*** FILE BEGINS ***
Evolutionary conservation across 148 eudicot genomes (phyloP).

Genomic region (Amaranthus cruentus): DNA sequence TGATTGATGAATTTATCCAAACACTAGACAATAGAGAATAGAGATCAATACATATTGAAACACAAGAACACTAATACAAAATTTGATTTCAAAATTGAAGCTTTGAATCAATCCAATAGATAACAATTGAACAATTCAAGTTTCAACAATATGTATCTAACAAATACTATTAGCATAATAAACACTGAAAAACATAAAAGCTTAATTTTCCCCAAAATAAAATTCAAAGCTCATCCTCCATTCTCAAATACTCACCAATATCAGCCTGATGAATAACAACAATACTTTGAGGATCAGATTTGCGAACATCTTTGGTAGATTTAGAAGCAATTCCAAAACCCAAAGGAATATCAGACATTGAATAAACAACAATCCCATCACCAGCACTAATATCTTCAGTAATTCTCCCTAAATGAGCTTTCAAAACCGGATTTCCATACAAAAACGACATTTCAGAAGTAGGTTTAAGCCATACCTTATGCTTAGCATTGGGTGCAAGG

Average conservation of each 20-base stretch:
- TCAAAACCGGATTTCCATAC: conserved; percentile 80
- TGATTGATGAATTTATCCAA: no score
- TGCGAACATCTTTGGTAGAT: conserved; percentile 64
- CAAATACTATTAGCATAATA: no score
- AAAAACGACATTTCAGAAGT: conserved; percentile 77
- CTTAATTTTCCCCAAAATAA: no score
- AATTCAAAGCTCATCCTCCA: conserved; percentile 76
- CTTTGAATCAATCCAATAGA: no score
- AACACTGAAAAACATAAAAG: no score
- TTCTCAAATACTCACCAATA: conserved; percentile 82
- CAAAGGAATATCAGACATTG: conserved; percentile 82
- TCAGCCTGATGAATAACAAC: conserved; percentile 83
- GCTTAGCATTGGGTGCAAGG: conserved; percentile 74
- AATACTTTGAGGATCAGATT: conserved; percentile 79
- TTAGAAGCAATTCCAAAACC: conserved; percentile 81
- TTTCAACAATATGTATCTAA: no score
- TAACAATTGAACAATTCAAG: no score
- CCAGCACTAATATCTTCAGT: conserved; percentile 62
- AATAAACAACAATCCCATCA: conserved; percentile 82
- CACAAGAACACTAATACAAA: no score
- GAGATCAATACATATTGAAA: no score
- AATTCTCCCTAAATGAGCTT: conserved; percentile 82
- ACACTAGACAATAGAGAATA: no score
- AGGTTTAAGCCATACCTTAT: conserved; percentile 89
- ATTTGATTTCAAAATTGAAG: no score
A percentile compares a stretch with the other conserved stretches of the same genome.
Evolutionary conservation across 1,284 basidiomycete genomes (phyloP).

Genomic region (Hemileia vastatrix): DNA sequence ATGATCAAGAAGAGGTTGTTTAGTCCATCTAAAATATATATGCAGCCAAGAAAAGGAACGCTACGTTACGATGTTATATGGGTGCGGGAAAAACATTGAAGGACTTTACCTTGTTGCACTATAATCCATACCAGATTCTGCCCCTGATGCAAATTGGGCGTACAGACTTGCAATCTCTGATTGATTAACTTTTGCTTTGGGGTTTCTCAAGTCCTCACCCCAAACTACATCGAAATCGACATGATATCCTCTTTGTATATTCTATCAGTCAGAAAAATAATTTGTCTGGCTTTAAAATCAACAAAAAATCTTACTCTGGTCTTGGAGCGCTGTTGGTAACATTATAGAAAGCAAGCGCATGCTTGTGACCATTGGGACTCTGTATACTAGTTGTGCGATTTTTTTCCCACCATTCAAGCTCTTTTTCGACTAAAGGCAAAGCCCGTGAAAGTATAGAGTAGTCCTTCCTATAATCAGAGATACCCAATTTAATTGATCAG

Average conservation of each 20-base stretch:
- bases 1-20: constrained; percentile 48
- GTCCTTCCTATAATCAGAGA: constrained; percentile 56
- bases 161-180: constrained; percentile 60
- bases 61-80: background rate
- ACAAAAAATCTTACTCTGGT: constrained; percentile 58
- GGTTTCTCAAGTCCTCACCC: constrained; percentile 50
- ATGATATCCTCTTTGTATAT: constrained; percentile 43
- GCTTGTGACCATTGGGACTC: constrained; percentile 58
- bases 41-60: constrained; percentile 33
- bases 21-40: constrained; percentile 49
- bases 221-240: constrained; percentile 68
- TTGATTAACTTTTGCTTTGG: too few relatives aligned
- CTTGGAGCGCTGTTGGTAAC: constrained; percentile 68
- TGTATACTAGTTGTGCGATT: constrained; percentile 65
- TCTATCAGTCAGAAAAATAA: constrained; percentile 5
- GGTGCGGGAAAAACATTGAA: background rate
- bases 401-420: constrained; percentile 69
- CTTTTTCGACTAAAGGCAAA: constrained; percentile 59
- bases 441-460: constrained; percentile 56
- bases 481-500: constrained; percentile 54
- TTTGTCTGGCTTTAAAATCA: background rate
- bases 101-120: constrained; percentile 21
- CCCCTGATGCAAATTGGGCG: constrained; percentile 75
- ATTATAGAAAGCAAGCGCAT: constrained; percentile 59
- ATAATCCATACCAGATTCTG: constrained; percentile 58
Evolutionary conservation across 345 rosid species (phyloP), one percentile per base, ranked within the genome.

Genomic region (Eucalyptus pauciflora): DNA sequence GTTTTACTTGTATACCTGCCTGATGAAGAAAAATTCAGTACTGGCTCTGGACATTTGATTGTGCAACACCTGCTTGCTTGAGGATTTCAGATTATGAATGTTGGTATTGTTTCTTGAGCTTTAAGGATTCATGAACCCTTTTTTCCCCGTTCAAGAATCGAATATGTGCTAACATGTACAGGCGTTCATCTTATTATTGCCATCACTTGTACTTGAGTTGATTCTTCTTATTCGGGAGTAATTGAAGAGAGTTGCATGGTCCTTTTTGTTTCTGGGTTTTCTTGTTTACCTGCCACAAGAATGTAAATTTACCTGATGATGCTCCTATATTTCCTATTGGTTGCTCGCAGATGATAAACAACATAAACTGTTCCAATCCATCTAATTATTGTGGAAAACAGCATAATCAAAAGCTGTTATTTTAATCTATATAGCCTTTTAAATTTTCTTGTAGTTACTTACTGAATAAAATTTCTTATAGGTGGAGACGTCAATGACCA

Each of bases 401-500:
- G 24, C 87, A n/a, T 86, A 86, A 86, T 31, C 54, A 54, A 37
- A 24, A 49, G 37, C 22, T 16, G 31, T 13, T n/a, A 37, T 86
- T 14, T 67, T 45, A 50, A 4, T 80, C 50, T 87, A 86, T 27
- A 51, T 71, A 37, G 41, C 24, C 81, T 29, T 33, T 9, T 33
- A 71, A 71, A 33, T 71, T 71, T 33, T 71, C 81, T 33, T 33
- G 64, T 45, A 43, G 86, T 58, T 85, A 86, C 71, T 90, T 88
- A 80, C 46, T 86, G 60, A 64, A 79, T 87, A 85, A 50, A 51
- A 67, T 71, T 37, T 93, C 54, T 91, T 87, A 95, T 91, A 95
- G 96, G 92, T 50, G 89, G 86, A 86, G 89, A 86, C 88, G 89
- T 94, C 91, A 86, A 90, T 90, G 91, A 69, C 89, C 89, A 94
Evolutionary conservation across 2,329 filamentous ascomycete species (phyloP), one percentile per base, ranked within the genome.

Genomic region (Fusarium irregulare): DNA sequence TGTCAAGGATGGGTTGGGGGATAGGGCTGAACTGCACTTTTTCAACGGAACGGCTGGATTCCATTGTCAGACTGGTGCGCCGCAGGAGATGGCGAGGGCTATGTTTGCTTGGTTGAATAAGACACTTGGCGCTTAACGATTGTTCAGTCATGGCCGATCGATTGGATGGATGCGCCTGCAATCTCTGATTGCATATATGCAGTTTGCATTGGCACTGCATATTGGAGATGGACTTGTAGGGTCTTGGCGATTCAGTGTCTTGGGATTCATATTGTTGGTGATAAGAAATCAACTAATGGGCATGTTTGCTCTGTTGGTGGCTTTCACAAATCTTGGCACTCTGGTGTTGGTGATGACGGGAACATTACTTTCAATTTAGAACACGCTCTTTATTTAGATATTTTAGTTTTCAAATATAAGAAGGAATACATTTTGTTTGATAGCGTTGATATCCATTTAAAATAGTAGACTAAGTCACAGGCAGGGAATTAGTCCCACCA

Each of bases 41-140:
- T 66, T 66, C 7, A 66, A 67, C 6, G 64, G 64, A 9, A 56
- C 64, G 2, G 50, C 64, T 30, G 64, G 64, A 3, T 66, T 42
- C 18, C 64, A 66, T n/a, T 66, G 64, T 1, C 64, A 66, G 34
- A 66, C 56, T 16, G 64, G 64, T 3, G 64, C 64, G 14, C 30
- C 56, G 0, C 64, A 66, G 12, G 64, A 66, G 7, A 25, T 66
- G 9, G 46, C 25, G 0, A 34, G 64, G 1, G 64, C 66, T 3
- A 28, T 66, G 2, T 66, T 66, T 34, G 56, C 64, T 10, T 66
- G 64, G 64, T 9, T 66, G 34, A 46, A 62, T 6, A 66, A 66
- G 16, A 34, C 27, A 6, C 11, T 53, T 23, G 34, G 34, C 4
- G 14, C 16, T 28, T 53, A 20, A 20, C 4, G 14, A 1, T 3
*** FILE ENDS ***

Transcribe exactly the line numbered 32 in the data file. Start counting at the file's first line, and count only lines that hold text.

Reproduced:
Average conservation of each 20-base stretch: